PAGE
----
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Joe Biden speaking in Atlanta on Dec. 15. Photo: Jim Watson/AFP via Getty Images

President-elect Biden on Thursday said that a suspected Russian cyberattack on multiple government agencies and U.S. companies "is a matter of great concern" and promised to impose "substantial costs" to those responsible for the attack.

Driving the news: Biden's statement came just hours after the Cybersecurity and Infrastructure Agency alerted that evidence suggested that additional malware was used in what it described as “a grave risk to the Federal Government and state, local, tribal, and territorial governments as well as critical infrastructure entities and other private sector organizations.”

Context: The cybersecurity firm FireEye said last week that its systems had been hacked by nation-state actors and that its clients, which include the U.S. government, had been placed at risk.

  • SolarWinds, which provides software to the government and corporations, also discovered a breach in its systems this week, allowing hackers to access information from multiple agencies and companies — including the Treasury, Commerce and Homeland Security departments.

What they're saying: "I have instructed my team to learn as much as we can about this breach, and Vice President-elect Harris and I are grateful to the career public servants who have briefed our team on their findings and who are working around-the-clock to respond to this attack," Biden said on Thursday.

  • "A good defense isn’t enough; we need to disrupt and deter our adversaries from undertaking significant cyberattacks in the first place."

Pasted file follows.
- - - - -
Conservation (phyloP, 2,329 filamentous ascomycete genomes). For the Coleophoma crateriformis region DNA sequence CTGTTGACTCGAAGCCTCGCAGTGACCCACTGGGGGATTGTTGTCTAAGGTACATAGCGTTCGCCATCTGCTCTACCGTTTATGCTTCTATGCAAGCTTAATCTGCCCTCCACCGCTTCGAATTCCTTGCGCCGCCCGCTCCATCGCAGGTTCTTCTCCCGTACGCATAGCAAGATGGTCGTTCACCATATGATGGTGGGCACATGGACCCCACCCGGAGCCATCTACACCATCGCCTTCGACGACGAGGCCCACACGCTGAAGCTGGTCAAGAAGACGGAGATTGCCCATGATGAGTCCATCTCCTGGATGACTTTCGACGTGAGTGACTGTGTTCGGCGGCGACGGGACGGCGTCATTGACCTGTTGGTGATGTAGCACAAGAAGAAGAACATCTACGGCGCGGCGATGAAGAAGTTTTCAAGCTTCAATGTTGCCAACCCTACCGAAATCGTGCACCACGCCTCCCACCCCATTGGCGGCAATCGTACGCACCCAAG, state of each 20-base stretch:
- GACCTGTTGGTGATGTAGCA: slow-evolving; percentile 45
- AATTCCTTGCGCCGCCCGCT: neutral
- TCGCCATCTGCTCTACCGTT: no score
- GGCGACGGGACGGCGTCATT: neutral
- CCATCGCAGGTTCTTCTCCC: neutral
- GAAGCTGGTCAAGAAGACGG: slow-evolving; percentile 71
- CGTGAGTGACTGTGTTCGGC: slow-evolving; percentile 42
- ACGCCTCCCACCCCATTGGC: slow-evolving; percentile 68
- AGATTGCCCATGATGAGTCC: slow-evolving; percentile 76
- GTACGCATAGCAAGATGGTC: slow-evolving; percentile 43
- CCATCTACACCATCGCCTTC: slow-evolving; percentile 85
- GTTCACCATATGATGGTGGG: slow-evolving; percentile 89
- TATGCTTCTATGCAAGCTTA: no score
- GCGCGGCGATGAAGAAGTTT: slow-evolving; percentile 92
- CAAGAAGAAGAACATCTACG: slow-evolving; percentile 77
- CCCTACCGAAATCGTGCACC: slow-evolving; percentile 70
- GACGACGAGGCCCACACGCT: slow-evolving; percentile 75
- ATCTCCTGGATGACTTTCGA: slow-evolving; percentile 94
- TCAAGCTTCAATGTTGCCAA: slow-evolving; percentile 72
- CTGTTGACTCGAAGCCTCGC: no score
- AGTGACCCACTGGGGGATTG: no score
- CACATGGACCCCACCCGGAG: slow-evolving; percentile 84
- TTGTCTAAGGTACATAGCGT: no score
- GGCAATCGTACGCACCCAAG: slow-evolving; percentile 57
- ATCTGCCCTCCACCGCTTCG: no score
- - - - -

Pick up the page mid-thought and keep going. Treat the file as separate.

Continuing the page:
• "We will do that by, among other things, imposing substantial costs on those responsible for such malicious attacks, including in coordination with our allies and partners. Our adversaries should know that, as president, I will not stand idly by in the face of cyber assaults on our nation."

The big picture: President Trump has been largely silent about the attack, though the White House has held emergency meetings with officials across multiple agencies to address the breach, according to Bloomberg.

Thomas Bossert, Trump's former homeland security adviser, wrote in the New York Times on Wednesday, "The magnitude of this ongoing attack is hard to overstate."

  • "It will take years to know for certain which networks the Russians control and which ones they just occupy."

Go deeper: Russian hacking group is behind Treasury and Commerce email breach

Go deeper

Mike Pence calls Kamala Harris to offer congratulations and help

Mike Pence. Photo: Chip Somodevilla via Getty

Vice President Mike Pence called Vice President-elect Kamala Harris on Thursday to congratulate her and offer assistance in the transition, the New York Times first reported.

Why it matters: The belated conversation came six days before the inauguration after a contentious post-election stretch. President Trump has neither spoken with President-elect Joe Biden, nor explicitly conceded the 2020 election.

Dion Rabouin, author of Markets
7 mins ago - Economy & Business

First glimpse of the Biden market

Photo: Jonathan Ernst-Pool/Getty Images

Investors made clear what companies they think will be winners and which will be losers in President Joe Biden's economy on Wednesday, selling out of gun makers, pot purveyors, private prison operators and payday lenders, and buying up gambling, gaming, beer stocks and Big Tech.

What happened: Private prison operator CoreCivic and private prison REIT Geo fell by 7.8% and 4.1%, respectively, while marijuana ETF MJ dropped 2% and payday lenders World Acceptance and EZCorp each fell by more than 1%.

Mike Allen, author of AM
39 mins ago - Politics & Policy

Biden-Harris, Day 1: What mattered most

President Joe Biden and first lady Dr. Jill Biden arrive at the North Portico of the White House. Photo: Alex Brandon-Pool/Getty Images

The Axios experts help you sort significance from symbolism. Here are the six Day 1 actions by President Biden that matter most.

Driving the news: Today, on his first full day, Biden translates his promise of a stronger federal response to the pandemic into action — starting with 10 executive orders and other directives, Caitlin Owens writes.

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